Where muskets meet Zoom: Old and new converge for a virtual Memorial Day

May 21, 2020 by

Published May 21, 2020

READY. AIM. FIRE! The North Reading Minit and Militia honor guard salute the town’s fallen soldiers interred at Harmony Vale Cemetery on Chestnut Street. From left: Pvt. Bill Peacock, past Capt. Gordon Hall, Michael Peacock, 12, Keith Major, 16, and Tim Brooks. (Maureen Doherty Photo)

By MAUREEN DOHERTY

NORTH READING — Like everything else that has been turned upside down over the last two and half months in the wake of COVID-19, the town’s observance of the Memorial Day holiday on Monday, May 25 will be anything but traditional.

Please don’t head over to the Town Common next Monday morning expecting to participate in or watch the town’s homegrown parade of veterans, youth groups, politicians, fancy cars, noisy trucks, decorated bicycles, floats and the Marching Hornets. None of that is taking place this year.

However, the solemn occasion and tribute to those brave souls who sacrificed their lives in wartime for the freedoms we enjoy today will not be forgotten here.

A virtual celebration comprised of a collaboration between the Veterans’ Services Department and other town officials, along with the North Reading Minit and Militia, NORCAM and the North Reading Transcript is currently in production to be released on local access cable and Facebook in time for the holiday.

This past Saturday morning, members of the Minit and Militia held private ceremonies at each of the town’s three cemeteries — Riverside, Harmony Vale and Park Street — during which a roll call of honor was read followed by a musket volley salute and moment of silence. Ordinarily, these ceremonies are held early in the morning of Memorial Day, prior to the parade, and the public is most welcome to attend. But out of respect for the social distancing rules and limits on the number of people gathered in one place under the governor’s state of emergency intended to prevent the spread of the novel coronavirus under current CDC guidelines, the ceremonies were held early this year. Doing so enabled the observances to be video-recorded by Rob Carbone, the executive director of NORCAM, and photographed by Maureen Doherty, editor of the North Reading Transcript.

Throughout this week, Carbone and his team, comprised of Phil Healy and Jason Smith at NORCAM, are using the video segments and still images to create a virtual Memorial Day experience to be broadcast to the community on the holiday itself. All of this footage is being combined with another series of video interviews featuring local veterans, politicians and town officials recorded by NORCAM over the past few weeks over social media conferencing platforms like Zoom. Additional footage of local clergy, Gold Star families and active military personnel will be added to the mix too.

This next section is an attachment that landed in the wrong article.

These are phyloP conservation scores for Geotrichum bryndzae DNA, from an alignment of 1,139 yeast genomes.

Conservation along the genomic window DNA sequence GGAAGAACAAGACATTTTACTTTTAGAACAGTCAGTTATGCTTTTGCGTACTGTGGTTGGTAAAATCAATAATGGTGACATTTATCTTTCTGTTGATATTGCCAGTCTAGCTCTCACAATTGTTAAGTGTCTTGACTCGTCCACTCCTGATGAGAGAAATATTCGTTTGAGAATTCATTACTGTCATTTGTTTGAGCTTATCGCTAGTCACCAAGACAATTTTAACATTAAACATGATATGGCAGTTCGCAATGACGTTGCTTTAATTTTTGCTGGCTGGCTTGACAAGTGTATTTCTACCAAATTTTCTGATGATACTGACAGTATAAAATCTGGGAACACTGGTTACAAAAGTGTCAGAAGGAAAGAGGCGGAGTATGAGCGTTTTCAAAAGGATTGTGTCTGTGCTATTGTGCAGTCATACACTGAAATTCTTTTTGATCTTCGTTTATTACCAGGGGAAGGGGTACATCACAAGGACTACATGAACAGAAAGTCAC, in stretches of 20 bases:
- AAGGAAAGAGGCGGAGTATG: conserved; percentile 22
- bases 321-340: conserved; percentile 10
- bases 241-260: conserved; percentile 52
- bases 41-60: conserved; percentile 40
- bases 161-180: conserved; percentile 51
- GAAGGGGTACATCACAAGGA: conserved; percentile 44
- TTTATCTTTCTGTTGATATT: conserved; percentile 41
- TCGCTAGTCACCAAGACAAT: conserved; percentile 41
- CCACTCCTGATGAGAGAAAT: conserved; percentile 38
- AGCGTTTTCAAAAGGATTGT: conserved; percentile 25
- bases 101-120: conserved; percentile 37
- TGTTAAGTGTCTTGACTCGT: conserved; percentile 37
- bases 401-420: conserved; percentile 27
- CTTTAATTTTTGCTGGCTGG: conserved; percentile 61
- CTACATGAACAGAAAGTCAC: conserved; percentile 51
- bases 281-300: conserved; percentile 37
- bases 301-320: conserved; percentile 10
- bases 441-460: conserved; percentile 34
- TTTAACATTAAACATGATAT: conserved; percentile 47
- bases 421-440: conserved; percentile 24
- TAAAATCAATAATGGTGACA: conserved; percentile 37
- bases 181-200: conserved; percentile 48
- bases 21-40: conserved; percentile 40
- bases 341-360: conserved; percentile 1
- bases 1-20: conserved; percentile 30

Interspersed between this footage and set to music will be photos from past Memorial Day parades along with photographs of the decorated homes in town submitted by residents for NORCAM’s use this past Monday.

Among the participants who will serve as guest speakers in the video are: Town Administrator Michael Gilleberto, Select Board Chairwoman Kathryn Manupelli, Veterans’ Services Director Sue Magner, Pastor Rachel Fisher of the Aldersgate Church; veterans Roy Walters, U.S. Army, Korea; Gordon Hall, Army Air Corps, Korea; Gary Priest, U.S. Army, Korea; Richard Stratton, U.S. Marine Corps, Vietnam; Arthur Cole, U.S. Army, Vietnam; John Watson, U.S. Navy, Vietnam; Joe Veno, U.S. Coast Guard, Vietnam; Jim MacLaughlin, U.S, Navy, Vietnam; CCMSgt. Michelle Curran O’Keefe, Mass. Air National Guard (active); SFC Amy Jean Conti, Mass. Army National Guard (active); as well as Kristi Stephens, Gold Star Family of Ed Stephens, U.S. Army, Vietnam; and Linda Russo, Gold Star Family of Robert Russo, U.S. Army, Vietnam.

The Minit and Militia has organized the town’s parade, ceremonies on the Town Common, and visits to the graves of veterans in the town’s three cemeteries for about 45 years. The group was organized in the years leading up to our country’s Bicentennial celebration and two of its charter members — Gordon Hall and Roy Walters — were among the participants in Saturday’s ceremonies. They were joined by Capt. Rich Stratton, Geoff Bemiss, Bill Peacock, Tim Brooks and the company’s two youngest members, Keith Major, 16, and Michael Peacock, 12.

Community involvement

This week, town buildings and the graves of veterans will be decorated with American flags by the DPW. All residents are encouraged to recognize Memorial Day by decorating their homes, decks, porches and yards in red, white and blue in time for the holiday, so fly the American flag with pride. If at all possible to do safely, consider taking an older relative for a drive around town to enjoy these displays or befriend an elderly neighbor and go for a walk in your neighborhood, in the fresh air and sunshine, to admire the care and consideration that went into creating them.

And don’t forget to tune into the local access cable channels, YouTube, or any of the many local Facebook community pages, the public NORCAM and Transcript Facebook pages, or the town’s Veterans’ Services Department website to enjoy and share this virtual tribute.

Lastly, Veterans’ Services Director Sue Magner has asked residents to consider placing a light in their windows from Sunday, May 24 through Monday, May 25 in remembrance of all those who were lost to war.

Refer any questions about this year’s Memorial Day observance to Magner at nrvets@northreadingma.gov

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